YouTube offers new weapon against copyright infringement
Anatolii Babii / iStockphoto.com
The YouTube account of Vice co-founder and Proud Boys creator Gavin McInnes has been banned from the platform for copyright infringement.
It is the latest social media platform to ban McInnes, who left Vice in 2008 and founded the far-right group Proud Boys in 2016. The organisation, which calls its members “Western chauvinists”, admits only male members and promotes political violence.
Last month, it was reported that McInnes had quit Proud Boys.
In an internal report, published in November by the Clark County Sheriff’s office in Vancouver, Washington, the organisation is described as an “extremist group with ties to white nationalists”.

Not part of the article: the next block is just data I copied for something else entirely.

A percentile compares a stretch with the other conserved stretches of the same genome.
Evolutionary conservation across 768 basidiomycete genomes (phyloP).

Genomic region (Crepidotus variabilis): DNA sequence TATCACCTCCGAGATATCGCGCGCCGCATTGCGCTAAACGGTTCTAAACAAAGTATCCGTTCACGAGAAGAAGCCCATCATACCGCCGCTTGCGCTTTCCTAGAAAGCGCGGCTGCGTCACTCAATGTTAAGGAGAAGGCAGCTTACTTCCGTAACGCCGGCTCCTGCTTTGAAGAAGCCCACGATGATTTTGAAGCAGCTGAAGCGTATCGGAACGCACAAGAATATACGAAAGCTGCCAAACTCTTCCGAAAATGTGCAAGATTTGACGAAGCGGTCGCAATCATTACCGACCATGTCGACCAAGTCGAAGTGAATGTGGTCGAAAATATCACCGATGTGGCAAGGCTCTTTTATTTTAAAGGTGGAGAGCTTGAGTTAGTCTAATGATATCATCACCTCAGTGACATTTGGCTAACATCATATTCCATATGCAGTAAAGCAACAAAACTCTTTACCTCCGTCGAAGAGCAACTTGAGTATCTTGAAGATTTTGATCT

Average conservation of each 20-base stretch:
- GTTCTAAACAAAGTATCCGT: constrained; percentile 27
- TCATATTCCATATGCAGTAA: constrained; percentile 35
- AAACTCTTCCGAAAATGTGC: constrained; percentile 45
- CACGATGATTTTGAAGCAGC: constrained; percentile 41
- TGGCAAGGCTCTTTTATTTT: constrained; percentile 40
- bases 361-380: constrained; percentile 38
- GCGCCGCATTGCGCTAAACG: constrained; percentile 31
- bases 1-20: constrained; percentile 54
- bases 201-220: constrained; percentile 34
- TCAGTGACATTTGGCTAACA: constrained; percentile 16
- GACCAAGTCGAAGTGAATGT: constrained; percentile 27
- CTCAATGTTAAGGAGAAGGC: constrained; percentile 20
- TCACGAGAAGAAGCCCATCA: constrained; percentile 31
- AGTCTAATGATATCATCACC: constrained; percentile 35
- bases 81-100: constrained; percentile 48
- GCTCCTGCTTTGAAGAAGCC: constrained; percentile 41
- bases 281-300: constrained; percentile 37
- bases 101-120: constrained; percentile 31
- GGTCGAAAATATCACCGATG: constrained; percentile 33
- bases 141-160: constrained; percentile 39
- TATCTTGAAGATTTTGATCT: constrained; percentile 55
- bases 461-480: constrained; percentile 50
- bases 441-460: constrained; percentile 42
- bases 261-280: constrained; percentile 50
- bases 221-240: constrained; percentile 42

In August, Twitter suspended McInnes’s account, shortly followed by Facebook in October. Both platforms cited hate group reasons.
Other platforms and websites he is banned from include Instagram, Amazon and PayPal.
McInnes’s YouTube page, which had more than 200,000 subscribers, now displays a simple red banner with the message: “This account has been terminated because we received multiple third-party claims of copyright infringement regarding material the user posted.”
McInnes told news and culture website Insider that in banning him, YouTube had cited a “random video from almost ten years ago”. He said the video in question was the “dos and don’ts of public urination”, which he told the publication was a “really old comedy sketch” he did for shoe company Vans. According to McInnes, the rights of the video were his.
According to YouTube’s copyright policy, a user who has been accused of copyright infringement may submit a counter-notification under the argument that the video in question was “misidentified as infringing or qualifies as a potential fair use”.
YouTube, Gavin McInnes, copyright infringement, Facebook, hate group, Proud Boys, Amazon